SPDK is primarily licensed using a BSD 3-clause license. Some optional or utility code, such as kernel modules, is licensed using a dual BSD/GPLv2 license. All submitted code must carry the appropriate license.
SPDK’s source code is available on GitHub and may be cloned using
git with the following command:
git clone https://github.com/spdk/spdk
Everyone is welcome to contribute! SPDK uses GitHub pull requests for patch submission. See the full documentation for details or the section below for a quick example. GitHub allows for a wide range of workflows, but for the SPDK project we require that contributors stick to the following guidelines:
All commits must be signed off by the developer which indicates that you agree to the Developer Certificate of Origin. This is done using the
--signoffoption when commiting your changes.
All commits must conform to the SPDK style guide. The style guide is defined by the script located in
scripts/check_format.sh, which will programmatically fix coding style issues using the tools
You are expected to rewrite your local branch’s history prior to submitting a pull request such that each commit has a clear functional purpose that takes an incremental step toward the goal of the series of commits. The title and description of the pull request should describe the purpose of the patch series. Developers are encouraged to commit early and often onto their local branches (for instance, commit to go to lunch), but these types of commits should be cleaned up prior to submitting the pull request.
Each commit should pass all tests and have a clear commit message describing the purpose of the commit. Good commit messages provide a very brief summary of what the commit does, preferably in the title, with (optionally) a justification for why the commit is necessary in the body. When a pull request is merged it will be rebased onto the target branch, so your commit history will be visible!
Patch discussion will typically happen directly on the GitHub pull request. Design pre-work and general discussion occurs on the mailing list. Anyone can provide feedback in either location and all discussion is welcome. Decisions on whether to merge patches will be handled by the maintainers:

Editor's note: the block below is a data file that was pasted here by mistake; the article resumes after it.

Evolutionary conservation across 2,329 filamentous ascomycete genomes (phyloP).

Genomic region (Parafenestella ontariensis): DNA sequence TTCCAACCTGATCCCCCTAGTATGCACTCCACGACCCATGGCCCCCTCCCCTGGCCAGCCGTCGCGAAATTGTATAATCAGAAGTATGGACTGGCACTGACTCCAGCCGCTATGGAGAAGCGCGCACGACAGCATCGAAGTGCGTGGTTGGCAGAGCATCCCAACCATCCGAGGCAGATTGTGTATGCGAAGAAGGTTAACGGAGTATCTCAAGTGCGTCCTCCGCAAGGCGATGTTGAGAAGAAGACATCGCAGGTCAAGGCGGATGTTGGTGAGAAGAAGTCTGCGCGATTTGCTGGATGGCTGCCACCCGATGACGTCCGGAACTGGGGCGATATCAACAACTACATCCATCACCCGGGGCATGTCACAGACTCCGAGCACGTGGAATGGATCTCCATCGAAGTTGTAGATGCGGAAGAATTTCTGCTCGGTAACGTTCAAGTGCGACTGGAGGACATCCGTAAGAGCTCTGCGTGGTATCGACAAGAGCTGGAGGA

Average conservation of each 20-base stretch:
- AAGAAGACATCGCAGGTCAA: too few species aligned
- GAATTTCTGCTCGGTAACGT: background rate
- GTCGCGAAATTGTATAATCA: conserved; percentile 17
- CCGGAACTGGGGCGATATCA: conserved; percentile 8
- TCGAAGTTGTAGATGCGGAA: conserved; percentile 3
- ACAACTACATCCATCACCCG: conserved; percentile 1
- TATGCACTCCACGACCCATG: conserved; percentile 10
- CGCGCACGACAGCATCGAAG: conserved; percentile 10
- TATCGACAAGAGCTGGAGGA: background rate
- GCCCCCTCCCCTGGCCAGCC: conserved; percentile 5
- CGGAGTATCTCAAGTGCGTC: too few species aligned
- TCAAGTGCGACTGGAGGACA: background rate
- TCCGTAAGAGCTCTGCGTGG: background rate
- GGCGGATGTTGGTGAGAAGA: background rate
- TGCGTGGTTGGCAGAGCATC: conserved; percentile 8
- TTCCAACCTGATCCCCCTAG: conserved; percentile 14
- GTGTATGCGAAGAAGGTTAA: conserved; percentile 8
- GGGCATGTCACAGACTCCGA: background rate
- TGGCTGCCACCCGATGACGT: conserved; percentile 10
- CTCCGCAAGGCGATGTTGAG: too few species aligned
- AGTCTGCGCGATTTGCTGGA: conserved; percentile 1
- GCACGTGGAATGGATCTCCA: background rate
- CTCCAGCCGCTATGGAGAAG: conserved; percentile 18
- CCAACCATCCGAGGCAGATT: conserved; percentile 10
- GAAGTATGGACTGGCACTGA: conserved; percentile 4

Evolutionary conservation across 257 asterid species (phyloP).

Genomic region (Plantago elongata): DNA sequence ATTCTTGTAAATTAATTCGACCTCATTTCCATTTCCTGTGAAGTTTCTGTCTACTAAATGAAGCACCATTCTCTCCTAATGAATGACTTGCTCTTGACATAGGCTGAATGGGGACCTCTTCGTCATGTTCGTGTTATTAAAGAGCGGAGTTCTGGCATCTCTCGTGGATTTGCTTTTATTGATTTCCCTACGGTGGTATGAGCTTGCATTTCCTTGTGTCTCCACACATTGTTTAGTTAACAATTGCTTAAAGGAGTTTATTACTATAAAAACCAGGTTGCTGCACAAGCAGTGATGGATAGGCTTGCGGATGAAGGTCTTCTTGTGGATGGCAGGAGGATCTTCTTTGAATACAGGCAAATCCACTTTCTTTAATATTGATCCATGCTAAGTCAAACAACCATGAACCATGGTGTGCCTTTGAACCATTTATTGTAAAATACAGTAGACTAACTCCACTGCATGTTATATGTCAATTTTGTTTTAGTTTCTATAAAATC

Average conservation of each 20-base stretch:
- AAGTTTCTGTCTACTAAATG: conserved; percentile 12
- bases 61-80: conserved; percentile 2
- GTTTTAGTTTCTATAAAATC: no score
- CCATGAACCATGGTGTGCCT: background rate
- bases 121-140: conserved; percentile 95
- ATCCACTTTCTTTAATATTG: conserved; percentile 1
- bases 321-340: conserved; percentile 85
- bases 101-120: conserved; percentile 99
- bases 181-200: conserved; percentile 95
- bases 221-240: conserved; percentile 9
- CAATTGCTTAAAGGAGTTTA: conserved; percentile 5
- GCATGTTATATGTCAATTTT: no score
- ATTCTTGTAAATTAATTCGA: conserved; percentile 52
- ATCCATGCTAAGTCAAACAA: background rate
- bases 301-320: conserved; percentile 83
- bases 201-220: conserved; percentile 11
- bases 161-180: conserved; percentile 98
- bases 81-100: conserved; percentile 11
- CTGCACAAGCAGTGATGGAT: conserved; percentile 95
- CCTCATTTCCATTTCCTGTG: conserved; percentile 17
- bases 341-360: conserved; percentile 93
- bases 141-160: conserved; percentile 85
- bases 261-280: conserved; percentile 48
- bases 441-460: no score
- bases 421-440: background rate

- Daniel Verkamp
- Benjamin Walker
- Jim Harris
For guidelines on SPDK releases and bug reports, see SPDK Releases.
Opening a Pull Request
Step 1 - Log in to GitHub.com and fork the SPDK repository.
Step 2 - Create a new branch in your private copy of the SPDK repository that you forked in the previous step.
Step 3 - Run the git clone command on your development box to download the code.
git clone https://github.com/<your_github_username>/spdk.git
Step 4 - Create a local branch that tracks the remote branch you created in step 2 so that when you push your changes the remote branch will be updated. For example, if the branch you created in step 2 is called bug_fix, run the following git command on your development box in the SPDK directory to create a local branch called bug_fix that tracks the remote branch.
git checkout --track origin/bug_fix
Step 5 - Make changes on the new branch and commit them to your local repository. Commit as many times as you want because the commits are local and will be combined before pushing to the remote repository. For example:
git add test.cpp git commit -s -m "nvme: fix I/O corruption with unaligned buffers"
Note that all commits must be signed off by the developer which indicates that you agree to the Developer Certificate of Origin. This is done using the
--signoff option when commiting your changes.
Step 6 - Push the changes to GitHub
git push https://github.com/<your_github_username>/spdk.git
Step 7 - Submit a pull request using GitHub pull requests (PRs)
Step 8 - The GitHub pull request will automatically include the commit message. You can edit the commit message and provide more details if you’d like. Ensure you include the Signed-off-by the developer at the end of pull request description.